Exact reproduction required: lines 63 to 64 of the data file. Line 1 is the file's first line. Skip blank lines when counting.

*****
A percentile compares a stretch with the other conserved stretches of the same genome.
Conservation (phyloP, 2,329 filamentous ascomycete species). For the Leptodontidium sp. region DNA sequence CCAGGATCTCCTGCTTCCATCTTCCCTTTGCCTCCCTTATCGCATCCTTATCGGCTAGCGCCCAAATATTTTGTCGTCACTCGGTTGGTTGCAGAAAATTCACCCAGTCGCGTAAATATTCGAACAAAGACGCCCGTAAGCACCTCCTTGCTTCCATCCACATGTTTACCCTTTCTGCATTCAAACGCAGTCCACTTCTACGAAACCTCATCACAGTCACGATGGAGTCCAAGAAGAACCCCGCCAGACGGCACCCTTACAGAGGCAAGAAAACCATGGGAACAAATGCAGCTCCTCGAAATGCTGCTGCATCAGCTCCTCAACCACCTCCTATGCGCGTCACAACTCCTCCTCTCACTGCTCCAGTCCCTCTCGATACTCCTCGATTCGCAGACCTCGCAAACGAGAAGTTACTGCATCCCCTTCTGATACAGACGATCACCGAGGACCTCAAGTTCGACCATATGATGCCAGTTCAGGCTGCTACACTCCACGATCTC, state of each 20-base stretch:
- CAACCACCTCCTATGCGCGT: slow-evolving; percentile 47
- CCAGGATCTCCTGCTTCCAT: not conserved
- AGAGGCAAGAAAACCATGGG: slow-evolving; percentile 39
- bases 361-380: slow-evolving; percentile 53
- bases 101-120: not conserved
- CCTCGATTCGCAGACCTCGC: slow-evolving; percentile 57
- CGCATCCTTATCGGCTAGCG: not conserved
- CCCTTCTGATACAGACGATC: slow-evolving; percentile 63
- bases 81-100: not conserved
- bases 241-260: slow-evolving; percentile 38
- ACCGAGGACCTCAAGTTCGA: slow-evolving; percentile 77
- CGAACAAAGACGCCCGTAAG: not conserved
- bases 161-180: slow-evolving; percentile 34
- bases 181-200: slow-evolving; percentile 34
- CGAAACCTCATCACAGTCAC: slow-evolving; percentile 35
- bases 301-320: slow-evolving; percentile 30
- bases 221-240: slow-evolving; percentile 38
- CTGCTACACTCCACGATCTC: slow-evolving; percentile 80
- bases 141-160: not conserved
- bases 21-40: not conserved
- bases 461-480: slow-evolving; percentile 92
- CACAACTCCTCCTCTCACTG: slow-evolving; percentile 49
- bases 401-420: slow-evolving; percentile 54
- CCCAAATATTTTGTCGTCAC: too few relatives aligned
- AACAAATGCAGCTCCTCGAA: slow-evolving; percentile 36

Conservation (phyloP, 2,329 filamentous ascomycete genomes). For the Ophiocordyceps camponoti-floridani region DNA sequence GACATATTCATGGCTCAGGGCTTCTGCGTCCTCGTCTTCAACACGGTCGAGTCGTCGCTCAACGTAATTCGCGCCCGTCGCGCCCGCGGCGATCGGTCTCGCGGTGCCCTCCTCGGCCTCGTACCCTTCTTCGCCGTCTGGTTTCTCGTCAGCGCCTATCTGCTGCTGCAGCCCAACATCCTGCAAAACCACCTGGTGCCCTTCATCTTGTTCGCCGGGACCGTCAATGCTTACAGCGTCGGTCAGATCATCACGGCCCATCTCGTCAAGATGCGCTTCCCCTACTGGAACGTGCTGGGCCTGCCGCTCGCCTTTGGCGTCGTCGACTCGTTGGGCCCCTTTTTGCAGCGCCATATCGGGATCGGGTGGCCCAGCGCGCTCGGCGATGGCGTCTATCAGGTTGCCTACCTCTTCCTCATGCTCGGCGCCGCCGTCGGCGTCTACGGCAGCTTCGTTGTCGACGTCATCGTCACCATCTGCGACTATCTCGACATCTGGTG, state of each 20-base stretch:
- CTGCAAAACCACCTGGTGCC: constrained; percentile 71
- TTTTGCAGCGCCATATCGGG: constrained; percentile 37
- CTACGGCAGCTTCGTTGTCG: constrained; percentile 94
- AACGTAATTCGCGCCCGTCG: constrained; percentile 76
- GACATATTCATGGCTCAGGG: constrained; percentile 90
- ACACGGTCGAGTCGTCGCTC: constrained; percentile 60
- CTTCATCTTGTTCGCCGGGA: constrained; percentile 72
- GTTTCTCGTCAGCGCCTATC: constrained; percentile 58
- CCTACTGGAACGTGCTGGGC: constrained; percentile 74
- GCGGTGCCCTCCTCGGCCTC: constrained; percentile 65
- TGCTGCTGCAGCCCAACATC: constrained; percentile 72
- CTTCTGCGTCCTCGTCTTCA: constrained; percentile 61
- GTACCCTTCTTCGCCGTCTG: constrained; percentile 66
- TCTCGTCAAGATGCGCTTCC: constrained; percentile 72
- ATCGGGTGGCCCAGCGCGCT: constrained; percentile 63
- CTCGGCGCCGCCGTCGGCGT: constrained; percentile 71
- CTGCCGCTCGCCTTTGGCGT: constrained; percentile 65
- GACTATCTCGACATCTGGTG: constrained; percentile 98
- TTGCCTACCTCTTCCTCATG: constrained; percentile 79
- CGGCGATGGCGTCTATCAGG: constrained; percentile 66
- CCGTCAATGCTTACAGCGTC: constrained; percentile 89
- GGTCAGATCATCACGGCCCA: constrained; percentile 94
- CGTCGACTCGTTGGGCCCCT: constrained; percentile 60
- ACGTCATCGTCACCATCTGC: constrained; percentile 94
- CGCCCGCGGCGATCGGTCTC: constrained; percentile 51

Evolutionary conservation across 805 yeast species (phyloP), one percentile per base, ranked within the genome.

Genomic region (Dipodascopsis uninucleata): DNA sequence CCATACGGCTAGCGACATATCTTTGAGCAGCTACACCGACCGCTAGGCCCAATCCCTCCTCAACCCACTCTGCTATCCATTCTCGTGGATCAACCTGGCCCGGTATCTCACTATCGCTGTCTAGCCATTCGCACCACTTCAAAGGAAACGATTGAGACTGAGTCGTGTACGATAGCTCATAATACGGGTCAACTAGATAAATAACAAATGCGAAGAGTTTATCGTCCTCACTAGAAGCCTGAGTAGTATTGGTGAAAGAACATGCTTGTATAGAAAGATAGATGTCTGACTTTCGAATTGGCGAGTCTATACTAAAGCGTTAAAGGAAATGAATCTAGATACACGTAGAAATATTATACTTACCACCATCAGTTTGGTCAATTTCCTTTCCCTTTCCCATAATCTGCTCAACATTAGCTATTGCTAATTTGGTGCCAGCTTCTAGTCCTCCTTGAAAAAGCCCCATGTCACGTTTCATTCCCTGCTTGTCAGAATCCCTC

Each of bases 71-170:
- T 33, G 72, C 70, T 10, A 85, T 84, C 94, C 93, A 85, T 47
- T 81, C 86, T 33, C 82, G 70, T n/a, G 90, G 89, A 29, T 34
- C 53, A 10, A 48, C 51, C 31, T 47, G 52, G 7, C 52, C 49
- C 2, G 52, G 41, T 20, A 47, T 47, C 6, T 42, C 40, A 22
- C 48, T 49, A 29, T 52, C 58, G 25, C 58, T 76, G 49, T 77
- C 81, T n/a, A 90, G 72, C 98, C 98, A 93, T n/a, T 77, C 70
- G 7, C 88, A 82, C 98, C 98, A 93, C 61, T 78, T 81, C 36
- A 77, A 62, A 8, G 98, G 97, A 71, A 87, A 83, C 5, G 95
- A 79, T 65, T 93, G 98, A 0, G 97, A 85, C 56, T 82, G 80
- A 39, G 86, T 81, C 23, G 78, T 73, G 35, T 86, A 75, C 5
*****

- G 7, C 88, A 82, C 98, C 98, A 93, C 61, T 78, T 81, C 36
- A 77, A 62, A 8, G 98, G 97, A 71, A 87, A 83, C 5, G 95